Australian authorities to destroy North Korean drug smuggling ship

Authorities will destroy a North Korean freighter used to smuggle millions of dollars worth of heroin into Australia, police said Monday, despite a jury clearing the ship's captain and three officers of involvement in an international drug ring.

Australian Federal Police Commissioner Mick Keelty said the Tuvalu-registered freighter, Pong Su, which was seized by the Australian navy in 2003, would be broken up.

The case raised prospects of finding evidence to back longstanding allegations that North Korean officials are involved in drug trafficking, but Keelty said it was difficult to prove that the North Korean government was involved in the smuggling. North Korea denies the allegations.

Prosecutors say the vessel was carrying more than 125 kilograms (275 pounds) of heroin when it anchored off the southwest Victoria town of Lorne on April 16, 2003. The drug haul was carried ashore by dinghy and four men have pleaded guilty to helping smuggle a commercial quantity of heroin into Australia.

But a jury at the Victoria state Supreme Court in Melbourne on Sunday cleared the ship's captain, chief mate, chief engineer and political secretary of being involved. The men have spent some three years in custody, and the Pong Su is still impounded in Sydney.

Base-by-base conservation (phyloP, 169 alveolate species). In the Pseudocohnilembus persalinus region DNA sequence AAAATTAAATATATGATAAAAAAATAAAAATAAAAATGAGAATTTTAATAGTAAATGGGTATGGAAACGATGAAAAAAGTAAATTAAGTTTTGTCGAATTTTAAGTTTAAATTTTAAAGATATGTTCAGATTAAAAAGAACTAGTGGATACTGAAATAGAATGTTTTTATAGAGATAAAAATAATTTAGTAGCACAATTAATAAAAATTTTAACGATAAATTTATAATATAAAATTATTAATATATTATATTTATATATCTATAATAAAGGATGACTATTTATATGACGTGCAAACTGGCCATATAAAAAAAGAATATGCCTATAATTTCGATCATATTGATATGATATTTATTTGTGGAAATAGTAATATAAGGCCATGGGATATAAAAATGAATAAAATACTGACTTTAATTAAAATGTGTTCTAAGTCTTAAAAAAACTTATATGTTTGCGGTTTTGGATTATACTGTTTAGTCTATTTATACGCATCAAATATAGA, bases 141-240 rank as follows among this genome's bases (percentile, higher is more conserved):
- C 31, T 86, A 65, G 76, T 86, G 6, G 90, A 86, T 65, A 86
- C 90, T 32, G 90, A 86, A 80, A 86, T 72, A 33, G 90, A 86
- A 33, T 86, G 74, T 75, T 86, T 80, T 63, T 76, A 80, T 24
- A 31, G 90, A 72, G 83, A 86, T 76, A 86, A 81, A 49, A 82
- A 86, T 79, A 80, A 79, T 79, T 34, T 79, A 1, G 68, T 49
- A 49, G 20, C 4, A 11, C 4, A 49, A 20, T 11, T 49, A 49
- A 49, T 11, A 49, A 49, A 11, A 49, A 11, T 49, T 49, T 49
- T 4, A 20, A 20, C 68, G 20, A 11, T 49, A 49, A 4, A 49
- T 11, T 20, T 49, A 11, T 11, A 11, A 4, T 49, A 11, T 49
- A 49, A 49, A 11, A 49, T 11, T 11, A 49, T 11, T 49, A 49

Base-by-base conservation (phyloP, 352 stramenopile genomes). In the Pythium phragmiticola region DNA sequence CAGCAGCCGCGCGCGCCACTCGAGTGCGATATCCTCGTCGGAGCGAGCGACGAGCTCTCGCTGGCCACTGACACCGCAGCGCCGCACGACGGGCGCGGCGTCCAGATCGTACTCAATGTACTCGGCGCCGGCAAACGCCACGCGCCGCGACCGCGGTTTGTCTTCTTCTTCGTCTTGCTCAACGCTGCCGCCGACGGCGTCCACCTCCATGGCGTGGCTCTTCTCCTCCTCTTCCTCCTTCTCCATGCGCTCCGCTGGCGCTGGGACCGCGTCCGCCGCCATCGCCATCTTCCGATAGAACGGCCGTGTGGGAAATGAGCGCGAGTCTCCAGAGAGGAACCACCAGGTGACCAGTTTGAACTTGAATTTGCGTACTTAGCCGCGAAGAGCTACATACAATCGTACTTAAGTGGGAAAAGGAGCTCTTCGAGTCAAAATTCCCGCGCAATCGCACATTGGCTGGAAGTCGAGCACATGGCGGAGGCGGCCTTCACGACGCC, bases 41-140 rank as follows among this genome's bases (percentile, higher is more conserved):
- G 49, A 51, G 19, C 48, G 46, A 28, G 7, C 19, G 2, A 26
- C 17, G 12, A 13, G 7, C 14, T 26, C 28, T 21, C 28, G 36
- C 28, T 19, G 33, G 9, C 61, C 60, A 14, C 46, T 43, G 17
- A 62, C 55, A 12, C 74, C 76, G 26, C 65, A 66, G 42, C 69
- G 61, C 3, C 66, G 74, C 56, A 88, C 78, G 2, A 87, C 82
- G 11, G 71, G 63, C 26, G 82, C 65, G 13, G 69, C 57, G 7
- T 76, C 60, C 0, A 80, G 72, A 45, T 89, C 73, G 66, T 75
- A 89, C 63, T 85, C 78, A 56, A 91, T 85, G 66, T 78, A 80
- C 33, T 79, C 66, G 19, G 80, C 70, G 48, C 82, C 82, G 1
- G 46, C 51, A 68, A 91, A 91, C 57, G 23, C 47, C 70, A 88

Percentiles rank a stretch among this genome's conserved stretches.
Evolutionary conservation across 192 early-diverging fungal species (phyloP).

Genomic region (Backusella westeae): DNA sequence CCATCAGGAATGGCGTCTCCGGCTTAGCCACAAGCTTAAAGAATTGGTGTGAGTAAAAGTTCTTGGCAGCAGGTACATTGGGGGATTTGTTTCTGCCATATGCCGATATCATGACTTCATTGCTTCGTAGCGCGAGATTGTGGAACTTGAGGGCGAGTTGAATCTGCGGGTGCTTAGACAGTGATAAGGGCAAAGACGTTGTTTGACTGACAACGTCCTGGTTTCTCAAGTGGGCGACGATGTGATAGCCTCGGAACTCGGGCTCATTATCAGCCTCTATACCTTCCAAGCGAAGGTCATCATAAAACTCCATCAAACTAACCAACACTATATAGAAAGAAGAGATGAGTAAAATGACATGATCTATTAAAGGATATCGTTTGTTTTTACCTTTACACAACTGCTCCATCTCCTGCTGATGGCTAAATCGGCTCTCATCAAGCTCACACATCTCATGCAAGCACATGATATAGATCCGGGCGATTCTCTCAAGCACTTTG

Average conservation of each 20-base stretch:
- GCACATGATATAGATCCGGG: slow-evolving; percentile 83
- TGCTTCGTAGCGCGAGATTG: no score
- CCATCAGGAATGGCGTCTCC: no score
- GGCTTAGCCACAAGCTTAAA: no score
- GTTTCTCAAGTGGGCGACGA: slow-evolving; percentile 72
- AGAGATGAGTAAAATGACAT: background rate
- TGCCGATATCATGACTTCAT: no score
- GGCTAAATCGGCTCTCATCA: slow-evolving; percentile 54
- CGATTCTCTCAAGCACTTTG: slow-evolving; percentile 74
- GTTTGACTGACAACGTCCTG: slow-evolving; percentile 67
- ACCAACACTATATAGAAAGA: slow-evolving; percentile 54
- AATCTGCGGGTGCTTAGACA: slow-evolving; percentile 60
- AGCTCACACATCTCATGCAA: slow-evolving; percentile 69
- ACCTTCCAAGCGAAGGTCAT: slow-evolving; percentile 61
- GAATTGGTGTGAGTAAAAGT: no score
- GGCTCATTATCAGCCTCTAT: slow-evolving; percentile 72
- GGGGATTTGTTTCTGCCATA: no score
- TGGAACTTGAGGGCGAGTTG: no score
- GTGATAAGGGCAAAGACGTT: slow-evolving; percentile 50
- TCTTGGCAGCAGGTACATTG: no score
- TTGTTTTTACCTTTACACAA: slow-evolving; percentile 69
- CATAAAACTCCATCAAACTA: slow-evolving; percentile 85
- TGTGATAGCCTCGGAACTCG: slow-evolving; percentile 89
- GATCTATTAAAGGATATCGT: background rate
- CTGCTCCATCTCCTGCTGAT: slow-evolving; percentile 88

"It still is a vessel that was used for the importation of heroin into Australia, that's been proved before the courts, and it will be destroyed just like any other vessel in that situation," said Keelty. "What normally would happen in a case like this is where a vessel is used for an importation of this kind, the vessel is disposed of under the Customs Act and that's what we intend to pursue in this case."

Keelty said Monday it was "hard to establish" whether the North Korean government was involved, given the fact that the captain and three officers had been cleared, reports the AP.

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